Format and style

The format is structured so that one page equates to roughly one minute of screen time, though this is only used as a ballpark estimate and often bears little resemblance to the running time of the final movie.[1] The standard font is 12 point, 10 pitch Courier Typeface.[2]

The major components are action (sometimes called "screen direction") and dialogue. The action is written in the present tense and is limited to what can be heard or seen by the audience, for example descriptions of settings, character movements, or sound effects. The dialogue is the words the characters speak, and is written in a center column.

Unique to the screenplay (as opposed to a stage play) is the use of slug lines. A slug line, also called a master scene heading, occurs at the start of every scene and typically contains three pieces of information: whether the scene is set inside (interior/INT.) or outside (exterior/EXT.), the specific location, and the time of day. Each slug line begins a new scene. In a "shooting script" the slug lines are numbered consecutively for ease of reference.

Physical format

American screenplays are printed single-sided on three-hole-punched paper using the standard American letter size (8.5 x 11 inch). They are then held together with two brass brads in the top and bottom hole. The middle hole is left empty as it would otherwise make it harder to quickly read the script.

In the United Kingdom, double-hole-punched A4 paper is normally used, which is slightly taller and narrower than US letter size. Some UK writers format the scripts for use in the US letter size, especially when their scripts are to be read by American producers, since the pages would otherwise be cropped when printed on US paper. Because each country's standard paper size is difficult to obtain in the other country, British writers often send an electronic copy to American producers, or crop the A4 size to US letter.

A British script may be bound by a single brad at the top left hand side of the page, making flicking through the paper easier during script meetings. Screenplays are usually bound with a light card stock cover and back page, often showing the logo of the production company or agency submitting the script, covers are there to protect the script during handling which can reduce the strength of the paper. This is especially important if the script is likely to pass through the hands of several people or through the post.

Increasingly, reading copies of screenplays (that is, those distributed by producers and agencies in the hope of attracting finance or talent) are distributed printed on both sides of the paper (often professionally bound) to reduce paper waste. Occasionally they are reduced to half-size to make a small book which is convenient to read or put in a pocket; this is generally for use by the director or production crew during shooting.

Although most writing contracts continue to stipulate physical delivery of three or more copies of a finished script, it is common for scripts to be delivered electronically via email.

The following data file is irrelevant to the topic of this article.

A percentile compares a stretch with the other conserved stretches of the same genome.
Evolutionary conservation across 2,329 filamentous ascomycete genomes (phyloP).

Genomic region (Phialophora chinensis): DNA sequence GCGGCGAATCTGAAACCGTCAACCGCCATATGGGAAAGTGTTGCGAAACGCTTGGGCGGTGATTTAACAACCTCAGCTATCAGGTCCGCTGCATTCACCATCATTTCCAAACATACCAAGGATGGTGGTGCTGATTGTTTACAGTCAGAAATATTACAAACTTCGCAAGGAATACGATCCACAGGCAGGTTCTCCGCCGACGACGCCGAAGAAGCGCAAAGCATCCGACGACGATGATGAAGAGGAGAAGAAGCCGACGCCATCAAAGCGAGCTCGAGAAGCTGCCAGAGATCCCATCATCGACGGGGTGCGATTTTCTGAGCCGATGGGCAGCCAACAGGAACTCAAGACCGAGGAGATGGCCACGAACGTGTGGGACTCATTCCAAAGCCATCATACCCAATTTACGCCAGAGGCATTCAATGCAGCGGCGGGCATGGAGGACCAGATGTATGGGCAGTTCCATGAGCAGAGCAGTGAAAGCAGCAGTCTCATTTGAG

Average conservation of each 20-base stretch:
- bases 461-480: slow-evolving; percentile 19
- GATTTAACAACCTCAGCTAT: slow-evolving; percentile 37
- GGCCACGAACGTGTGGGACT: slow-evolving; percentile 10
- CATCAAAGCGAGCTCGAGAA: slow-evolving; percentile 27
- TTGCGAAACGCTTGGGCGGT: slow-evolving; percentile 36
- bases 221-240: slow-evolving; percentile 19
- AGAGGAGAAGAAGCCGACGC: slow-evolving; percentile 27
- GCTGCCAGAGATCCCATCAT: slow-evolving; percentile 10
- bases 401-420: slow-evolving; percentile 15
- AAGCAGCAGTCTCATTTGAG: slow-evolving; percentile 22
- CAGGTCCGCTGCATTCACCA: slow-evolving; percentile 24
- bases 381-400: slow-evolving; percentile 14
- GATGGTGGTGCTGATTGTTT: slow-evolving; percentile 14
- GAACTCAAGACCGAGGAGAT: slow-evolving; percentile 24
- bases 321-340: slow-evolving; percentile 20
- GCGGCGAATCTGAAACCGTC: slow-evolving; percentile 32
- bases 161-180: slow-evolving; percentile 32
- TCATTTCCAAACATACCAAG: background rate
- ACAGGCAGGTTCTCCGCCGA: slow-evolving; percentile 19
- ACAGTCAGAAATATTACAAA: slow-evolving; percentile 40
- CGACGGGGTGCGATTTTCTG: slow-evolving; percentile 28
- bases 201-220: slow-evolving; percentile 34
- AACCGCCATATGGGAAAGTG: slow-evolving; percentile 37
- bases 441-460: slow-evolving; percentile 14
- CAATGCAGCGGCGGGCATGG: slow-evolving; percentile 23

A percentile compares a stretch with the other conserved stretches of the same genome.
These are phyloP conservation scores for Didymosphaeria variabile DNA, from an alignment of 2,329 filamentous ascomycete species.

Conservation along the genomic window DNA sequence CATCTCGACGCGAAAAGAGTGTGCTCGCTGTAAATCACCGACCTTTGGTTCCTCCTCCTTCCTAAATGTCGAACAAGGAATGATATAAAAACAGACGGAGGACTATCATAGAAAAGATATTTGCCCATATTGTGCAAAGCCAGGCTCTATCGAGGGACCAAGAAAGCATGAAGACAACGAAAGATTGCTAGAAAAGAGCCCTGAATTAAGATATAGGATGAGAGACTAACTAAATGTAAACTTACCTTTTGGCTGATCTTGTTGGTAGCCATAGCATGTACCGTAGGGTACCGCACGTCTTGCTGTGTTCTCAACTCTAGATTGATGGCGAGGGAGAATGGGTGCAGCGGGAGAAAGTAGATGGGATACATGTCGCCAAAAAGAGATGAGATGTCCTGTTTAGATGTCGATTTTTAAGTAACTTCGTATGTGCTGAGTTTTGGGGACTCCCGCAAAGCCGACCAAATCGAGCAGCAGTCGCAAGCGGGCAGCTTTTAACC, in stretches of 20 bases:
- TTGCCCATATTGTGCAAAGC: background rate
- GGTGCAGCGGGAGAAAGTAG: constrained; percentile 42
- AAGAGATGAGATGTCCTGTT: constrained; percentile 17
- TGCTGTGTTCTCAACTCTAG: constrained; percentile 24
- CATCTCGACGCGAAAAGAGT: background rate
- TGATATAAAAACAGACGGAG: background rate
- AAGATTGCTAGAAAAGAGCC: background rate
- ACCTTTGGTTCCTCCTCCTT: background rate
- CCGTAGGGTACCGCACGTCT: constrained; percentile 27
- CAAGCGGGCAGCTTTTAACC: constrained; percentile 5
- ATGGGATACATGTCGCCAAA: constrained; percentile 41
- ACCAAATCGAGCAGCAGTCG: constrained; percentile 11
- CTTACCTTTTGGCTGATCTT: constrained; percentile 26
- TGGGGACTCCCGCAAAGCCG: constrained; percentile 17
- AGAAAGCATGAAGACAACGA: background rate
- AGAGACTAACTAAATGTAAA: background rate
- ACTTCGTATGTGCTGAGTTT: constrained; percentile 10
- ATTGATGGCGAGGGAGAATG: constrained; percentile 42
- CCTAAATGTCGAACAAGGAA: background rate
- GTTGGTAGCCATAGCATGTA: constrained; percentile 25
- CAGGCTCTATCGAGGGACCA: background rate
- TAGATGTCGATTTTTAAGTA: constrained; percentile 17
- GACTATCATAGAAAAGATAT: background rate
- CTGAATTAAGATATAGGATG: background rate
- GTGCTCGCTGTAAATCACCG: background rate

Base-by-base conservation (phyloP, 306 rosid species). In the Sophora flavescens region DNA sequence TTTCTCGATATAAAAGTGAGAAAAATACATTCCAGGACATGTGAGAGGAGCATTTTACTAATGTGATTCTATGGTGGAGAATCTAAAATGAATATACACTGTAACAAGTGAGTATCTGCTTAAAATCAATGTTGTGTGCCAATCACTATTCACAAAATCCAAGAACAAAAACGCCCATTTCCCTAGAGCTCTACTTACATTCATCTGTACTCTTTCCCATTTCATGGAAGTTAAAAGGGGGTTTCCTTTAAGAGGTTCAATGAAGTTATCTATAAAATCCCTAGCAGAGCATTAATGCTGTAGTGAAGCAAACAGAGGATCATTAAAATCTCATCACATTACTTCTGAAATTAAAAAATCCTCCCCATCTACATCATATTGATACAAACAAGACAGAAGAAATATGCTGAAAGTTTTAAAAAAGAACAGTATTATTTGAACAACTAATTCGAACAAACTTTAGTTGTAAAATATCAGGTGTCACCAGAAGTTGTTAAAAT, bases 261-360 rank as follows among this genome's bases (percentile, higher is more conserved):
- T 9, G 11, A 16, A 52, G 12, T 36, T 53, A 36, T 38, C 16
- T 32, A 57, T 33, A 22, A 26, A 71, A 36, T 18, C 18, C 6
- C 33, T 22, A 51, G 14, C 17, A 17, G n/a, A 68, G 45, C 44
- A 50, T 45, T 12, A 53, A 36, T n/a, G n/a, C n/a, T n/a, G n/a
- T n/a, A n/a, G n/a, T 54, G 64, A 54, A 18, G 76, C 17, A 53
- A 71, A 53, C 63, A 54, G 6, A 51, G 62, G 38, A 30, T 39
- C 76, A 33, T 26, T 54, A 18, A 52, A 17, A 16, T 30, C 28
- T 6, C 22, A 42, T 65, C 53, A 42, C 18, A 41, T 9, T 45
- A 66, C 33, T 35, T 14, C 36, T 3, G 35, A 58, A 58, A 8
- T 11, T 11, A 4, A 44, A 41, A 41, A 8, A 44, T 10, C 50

Screenplay formats

Screenplays and teleplays use a set of standardizations, beginning with proper formatting. These rules are in part to serve the practical purpose of making scripts uniformly readable "blueprints" of movies, and also to serve as a way of distinguishing a professional from an amateur.

Feature film

Screenplay for The Godfather Part II, Turin, Italy
Screenplay for The Godfather Part II, Turin, Italy

Motion picture screenplays intended for submission to mainstream studios, whether in the US or elsewhere in the world, are expected to conform to a standard typographical style known widely as the studio format which stipulates how elements of the screenplay such as scene headings, action, transitions, dialog, character names, shots and parenthetical matter should be presented on the page, as well as font size and line spacing.

One reason for this is that, when rendered in studio format, most screenplays will transfer onto the screen at the rate of approximately one page per minute. This rule of thumb is widely contested — a page of dialogue usually occupies less screen time than a page of action, for example, and it depends enormously on the literary style of the writer — and yet it continues to hold sway in modern Hollywood.

There is no single standard for studio format. Some studios have definitions of the required format written into the rubric of their writer's contract. The Nicholl Fellowship, a screenwriting competition run under the auspices of the Academy of Motion Picture Arts and Sciences, has a guide to screenplay format.[3] A more detailed reference is The Complete Guide to Standard Script Formats.[4]

Spec screenplay

A "spec script" or speculative screenplay is a script written to be sold on the open market with no upfront payment, or promise of payment. The content is usually invented solely by the screenwriter, though spec screenplays can also be based on established works, or real people and events.[5]